My fourteen-year-old son says to me, “I can’t fit in at school. Have you ever felt that way?”
“First of all,” I say, “I was a boy who thought I should have been born a girl. I didn’t have a clue how to act normal. Second, and more importantly, I don’t want to hear you say, ‘I can’t fit in.’ Instead, say, ‘I choose willful nonconformity.’ Like your brother, here, with his purple mohawk.”
The purple-haired son ignores me. -Excerpt from Miss Sophrosyne, award winning story by Christie Marie Kent.
This week's blog post was born out of my desire to keep our outreach true to our values of strength based conversations that honor the strength, humanity and dignity of all those we serve. As a therapist, I have the opportunity and a responsibility to create space for people to tell their stories, explore stories more deeply, develop new story lines, make connections with important people in their lives, and above all, recognize their own strength and power. It is never my job to tell someone else's story. As Alexa and I began to explore ways to get the word out about our gender identity support group, it became obvious to me that the best use of this week's blog space would be to showcase a person who has used the sharing of their gender identity story to help themselves and others. Someone whose compassion, talent and tenacity has been of therapeutic benefit not only to themselves, but to others as well. I immediately thought of Christy.
I first met Christy at writing workshop in Minneapolis. She read an excerpt from a novel she was working on. It was a murder mystery with a masturbating nun. Christy read it in her naturally smooth and colorful southern accent. I was disappointed when the reading ended, the best sign of a good story; I wanted more. She delivered. Week after week she came to read more of the novel. Then one evening, her reading was different. It was the story of a woman who transitioned from living as a male person, to living as a female person. This story contained the same dynamic characters, skillful structure, humor and humanism as the stories I'd heard from her before. It wasn't until a few weeks later that Christy shared why this story was different; it was true. The character in it was her, and the story was Changing With Grace.
I am thinking of how we first met when we sit down for a chat.
Kori: How has your art, writing and storytelling been a strength for you?
Christy: When I started writing and story telling I kept saying that I wouldn't tell the true stories because those are ones nobody wants to hear, and the ones people do want to hear I'm not going to tell. It wasn't until my family said some really, really mean and hurtful things to me that pushed me over the edge...I was getting ready to jump off the Smith Avenue Bridge because of what they said to me. I didn't jump, you probably figured that out (laughter).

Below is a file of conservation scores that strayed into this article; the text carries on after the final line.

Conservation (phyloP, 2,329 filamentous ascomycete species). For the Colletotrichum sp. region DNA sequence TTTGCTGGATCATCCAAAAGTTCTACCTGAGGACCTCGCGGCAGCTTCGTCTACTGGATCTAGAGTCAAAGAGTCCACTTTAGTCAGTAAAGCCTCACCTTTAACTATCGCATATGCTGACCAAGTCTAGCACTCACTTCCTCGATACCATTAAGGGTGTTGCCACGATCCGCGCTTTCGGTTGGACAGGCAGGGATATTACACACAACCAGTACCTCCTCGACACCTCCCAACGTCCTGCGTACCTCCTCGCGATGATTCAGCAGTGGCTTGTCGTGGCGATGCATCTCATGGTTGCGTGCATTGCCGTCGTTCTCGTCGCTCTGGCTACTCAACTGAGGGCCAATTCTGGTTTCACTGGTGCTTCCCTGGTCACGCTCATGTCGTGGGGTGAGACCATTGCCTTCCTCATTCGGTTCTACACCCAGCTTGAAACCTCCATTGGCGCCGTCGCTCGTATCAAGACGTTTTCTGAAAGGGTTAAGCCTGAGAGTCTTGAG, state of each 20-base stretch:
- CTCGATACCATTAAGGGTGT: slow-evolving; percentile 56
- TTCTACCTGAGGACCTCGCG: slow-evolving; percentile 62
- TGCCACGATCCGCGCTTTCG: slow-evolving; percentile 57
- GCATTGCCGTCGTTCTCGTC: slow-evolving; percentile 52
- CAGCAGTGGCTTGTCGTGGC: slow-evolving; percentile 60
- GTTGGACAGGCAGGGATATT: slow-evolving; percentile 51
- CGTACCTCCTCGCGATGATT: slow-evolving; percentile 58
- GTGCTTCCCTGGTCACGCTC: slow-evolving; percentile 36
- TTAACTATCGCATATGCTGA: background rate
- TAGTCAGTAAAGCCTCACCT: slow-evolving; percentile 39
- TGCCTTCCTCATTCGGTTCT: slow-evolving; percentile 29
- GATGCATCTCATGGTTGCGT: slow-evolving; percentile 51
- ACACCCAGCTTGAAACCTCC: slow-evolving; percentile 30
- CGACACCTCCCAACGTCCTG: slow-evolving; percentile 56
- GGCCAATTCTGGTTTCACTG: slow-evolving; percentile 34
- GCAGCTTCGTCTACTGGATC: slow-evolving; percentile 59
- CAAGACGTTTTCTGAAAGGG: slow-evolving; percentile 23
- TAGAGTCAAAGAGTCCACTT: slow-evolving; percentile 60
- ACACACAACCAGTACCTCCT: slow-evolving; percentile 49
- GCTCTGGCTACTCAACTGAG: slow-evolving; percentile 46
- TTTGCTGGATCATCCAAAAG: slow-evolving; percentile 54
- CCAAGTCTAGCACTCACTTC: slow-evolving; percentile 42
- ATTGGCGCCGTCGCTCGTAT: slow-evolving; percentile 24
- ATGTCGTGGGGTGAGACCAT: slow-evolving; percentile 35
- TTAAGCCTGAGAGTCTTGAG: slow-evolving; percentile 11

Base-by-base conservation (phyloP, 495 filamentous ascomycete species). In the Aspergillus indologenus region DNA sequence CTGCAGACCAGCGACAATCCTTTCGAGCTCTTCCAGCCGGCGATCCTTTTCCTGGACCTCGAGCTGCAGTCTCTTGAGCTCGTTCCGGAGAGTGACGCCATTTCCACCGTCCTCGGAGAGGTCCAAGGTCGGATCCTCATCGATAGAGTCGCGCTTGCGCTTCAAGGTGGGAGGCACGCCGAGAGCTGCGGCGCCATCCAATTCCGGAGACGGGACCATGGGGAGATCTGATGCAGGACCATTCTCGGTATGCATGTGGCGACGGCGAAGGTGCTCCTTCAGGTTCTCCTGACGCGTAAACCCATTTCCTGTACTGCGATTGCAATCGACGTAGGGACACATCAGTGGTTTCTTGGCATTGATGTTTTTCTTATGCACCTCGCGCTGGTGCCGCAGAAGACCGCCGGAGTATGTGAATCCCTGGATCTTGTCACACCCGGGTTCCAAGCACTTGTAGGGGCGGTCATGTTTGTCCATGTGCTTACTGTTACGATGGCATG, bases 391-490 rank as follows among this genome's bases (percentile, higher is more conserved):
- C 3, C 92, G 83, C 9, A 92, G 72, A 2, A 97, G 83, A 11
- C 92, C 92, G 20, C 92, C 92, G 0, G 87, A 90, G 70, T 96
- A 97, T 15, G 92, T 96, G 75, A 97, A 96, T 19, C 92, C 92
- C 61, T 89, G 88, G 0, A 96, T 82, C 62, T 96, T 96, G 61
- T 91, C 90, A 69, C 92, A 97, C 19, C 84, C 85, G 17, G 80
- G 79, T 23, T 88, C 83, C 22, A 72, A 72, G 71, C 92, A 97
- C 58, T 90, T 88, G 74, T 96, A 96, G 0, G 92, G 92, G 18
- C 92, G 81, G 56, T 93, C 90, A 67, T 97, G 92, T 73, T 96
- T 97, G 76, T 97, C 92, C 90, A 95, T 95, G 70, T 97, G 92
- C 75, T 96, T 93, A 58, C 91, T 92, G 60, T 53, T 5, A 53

It was probably a month or two after that when I said, people need to hear these stories. They need to know what they're doing to us. At the next Story Slam I told what had happen down at my uncle's farm in Mississippi. It wasn't a well structured story, it was not well prepared, I was having trouble just getting the words out. The audience was totally into it and completely supportive. It was after that when I said "I'm a Minnesotan now, y'all. You better get used to me."
The reception I got that night both gave me the external support I needed, (in addition to therapy and my immediate family who were wonderful), and at the same time I realized that they want to know these stories. They want to know how other people think and feel....There was a connection that night...It was after that when I started telling all my trans stories at Story Slams. By the way, that's when I went from competing well in Story Slams, to winning Story Slams. Because people want to hear these stories.
Kori: There are two parts to your work. The writing, which speaks to the introvert in you, and then there's the performing. Thinking of art as a therapeutic tool, do writing and performing each serve a different therapeutic purpose for you, or are they similar?
Christy: They're very similar. The one thing you get with performing that you don't get with writing is that immediate feedback. When the crowd is supporting and cheering for you, that makes it easier to deal with the more difficult things in life.
Kori: You used the word connection.
Christy: Yes. Storytelling doesn't work unless you make a connection with the audience.
Kori: How does the writing serve you in a therapeutic way?